Apologies, thanks and maritime artifacts at the London Science Museum

Sorry that I haven’t posted much here in the past month but the Mello family went to England for Christmas and while I hoped to be able to contribute to Sea-Fever from afar, I had pretty spotty Internet access this trip and heck it was Christmas and all.

I am forever grateful to have Meg keeping Moby Monday on course.  Meg’s contributions have unquestionably been a highlight for this blog in 2009. Thanks Meg! If you haven’t visited her regular Internet Port of Call, PowerMobyDick, you should! Sail on over there right now!

Our UK Holiday trip was a smashing success and one of the highlights was meeting some friends with kids in London and spending the day at the Science Museum.  Between our 2 families we had six kids 8 and under so finding a museum where you can actually touch things was really a good idea.  The Science Museum is awesome and I highly recommend it for youth of all ages.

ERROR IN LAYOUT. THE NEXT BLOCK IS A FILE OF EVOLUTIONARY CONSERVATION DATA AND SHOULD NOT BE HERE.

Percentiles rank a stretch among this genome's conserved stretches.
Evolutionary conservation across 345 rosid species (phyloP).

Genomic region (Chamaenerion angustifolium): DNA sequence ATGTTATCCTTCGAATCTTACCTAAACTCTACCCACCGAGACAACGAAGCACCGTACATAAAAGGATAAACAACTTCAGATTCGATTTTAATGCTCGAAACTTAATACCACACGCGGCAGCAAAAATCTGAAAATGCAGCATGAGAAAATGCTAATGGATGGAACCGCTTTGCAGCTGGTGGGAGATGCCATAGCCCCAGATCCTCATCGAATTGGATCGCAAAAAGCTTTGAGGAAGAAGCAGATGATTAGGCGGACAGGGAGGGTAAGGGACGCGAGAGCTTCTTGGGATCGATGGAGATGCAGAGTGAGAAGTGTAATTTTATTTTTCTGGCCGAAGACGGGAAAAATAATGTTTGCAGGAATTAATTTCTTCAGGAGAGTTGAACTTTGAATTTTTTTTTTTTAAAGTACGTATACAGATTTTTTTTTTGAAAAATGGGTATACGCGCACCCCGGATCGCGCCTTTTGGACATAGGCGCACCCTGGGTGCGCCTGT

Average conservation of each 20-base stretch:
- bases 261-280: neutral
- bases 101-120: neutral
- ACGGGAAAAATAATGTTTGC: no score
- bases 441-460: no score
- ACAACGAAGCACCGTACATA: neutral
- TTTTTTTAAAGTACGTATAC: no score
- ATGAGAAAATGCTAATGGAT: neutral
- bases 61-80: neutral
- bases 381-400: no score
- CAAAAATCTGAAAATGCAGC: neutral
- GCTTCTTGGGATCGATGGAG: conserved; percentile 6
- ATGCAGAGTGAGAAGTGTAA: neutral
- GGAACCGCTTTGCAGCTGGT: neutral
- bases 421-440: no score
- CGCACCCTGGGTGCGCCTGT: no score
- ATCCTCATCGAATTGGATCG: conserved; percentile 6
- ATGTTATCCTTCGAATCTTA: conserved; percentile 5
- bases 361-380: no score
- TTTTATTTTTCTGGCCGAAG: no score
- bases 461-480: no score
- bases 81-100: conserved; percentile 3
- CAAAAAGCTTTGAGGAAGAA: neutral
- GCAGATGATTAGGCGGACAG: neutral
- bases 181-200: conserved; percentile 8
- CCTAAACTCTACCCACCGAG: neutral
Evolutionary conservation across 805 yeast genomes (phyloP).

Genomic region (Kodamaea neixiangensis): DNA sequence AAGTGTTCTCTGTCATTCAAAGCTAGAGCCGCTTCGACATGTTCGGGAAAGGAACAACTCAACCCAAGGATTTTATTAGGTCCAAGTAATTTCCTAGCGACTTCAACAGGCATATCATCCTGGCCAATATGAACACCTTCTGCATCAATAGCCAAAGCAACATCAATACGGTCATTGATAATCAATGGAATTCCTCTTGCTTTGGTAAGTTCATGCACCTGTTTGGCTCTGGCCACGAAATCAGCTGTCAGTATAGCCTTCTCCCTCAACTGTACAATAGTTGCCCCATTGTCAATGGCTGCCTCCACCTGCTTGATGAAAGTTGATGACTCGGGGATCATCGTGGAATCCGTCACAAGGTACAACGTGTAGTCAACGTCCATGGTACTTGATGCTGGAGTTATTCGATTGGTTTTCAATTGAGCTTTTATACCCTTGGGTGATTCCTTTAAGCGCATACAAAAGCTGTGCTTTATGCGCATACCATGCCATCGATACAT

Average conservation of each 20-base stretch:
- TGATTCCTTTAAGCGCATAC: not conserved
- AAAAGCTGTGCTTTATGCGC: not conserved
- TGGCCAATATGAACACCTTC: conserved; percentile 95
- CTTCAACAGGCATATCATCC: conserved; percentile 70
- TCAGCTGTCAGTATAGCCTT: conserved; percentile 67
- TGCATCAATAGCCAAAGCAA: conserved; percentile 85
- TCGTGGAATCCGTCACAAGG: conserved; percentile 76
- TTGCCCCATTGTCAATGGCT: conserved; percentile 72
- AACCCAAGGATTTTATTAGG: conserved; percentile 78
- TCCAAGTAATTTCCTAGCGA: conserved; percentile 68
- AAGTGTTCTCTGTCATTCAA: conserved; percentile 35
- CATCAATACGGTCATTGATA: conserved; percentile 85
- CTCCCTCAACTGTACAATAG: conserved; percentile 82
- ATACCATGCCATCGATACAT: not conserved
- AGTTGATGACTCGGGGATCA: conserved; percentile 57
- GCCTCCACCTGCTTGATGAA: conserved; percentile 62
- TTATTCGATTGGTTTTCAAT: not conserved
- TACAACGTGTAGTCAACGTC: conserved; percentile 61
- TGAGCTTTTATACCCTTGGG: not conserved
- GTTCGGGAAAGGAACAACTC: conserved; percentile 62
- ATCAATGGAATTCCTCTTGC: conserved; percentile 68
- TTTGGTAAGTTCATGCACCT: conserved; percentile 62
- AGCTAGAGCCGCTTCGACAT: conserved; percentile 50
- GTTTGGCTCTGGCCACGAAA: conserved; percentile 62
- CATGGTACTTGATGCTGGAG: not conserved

When I think of maritime London, Greenwich immediately comes to mind. However, the Science Museum has an incredible collection of maritime artifacts and memorabilia.  One of the first things we encountered were the navigational instruments used by Sir Francis Chichester on his ketch Gypsy Moth IV during his record setting solo circumnavigation of the globe.

Not surprisingly in a science museum, there is an incredible collection of marine engines, turbines and other forms of propulsion, many of which actually work. There are literally hundred of ship models of all shapes,  sizes and from all parts of the world and time periods. The Science Museum’s maritime collection rivals most maritime museums’ regular holdings and like so many London museums, it’s free!

So next time you’re in London, check out the maritime gallery at the Science Museum.

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Peter A. Mello

Father, son. Lifelong mariner, student of leadership, photographer. Professional creative placemaker.

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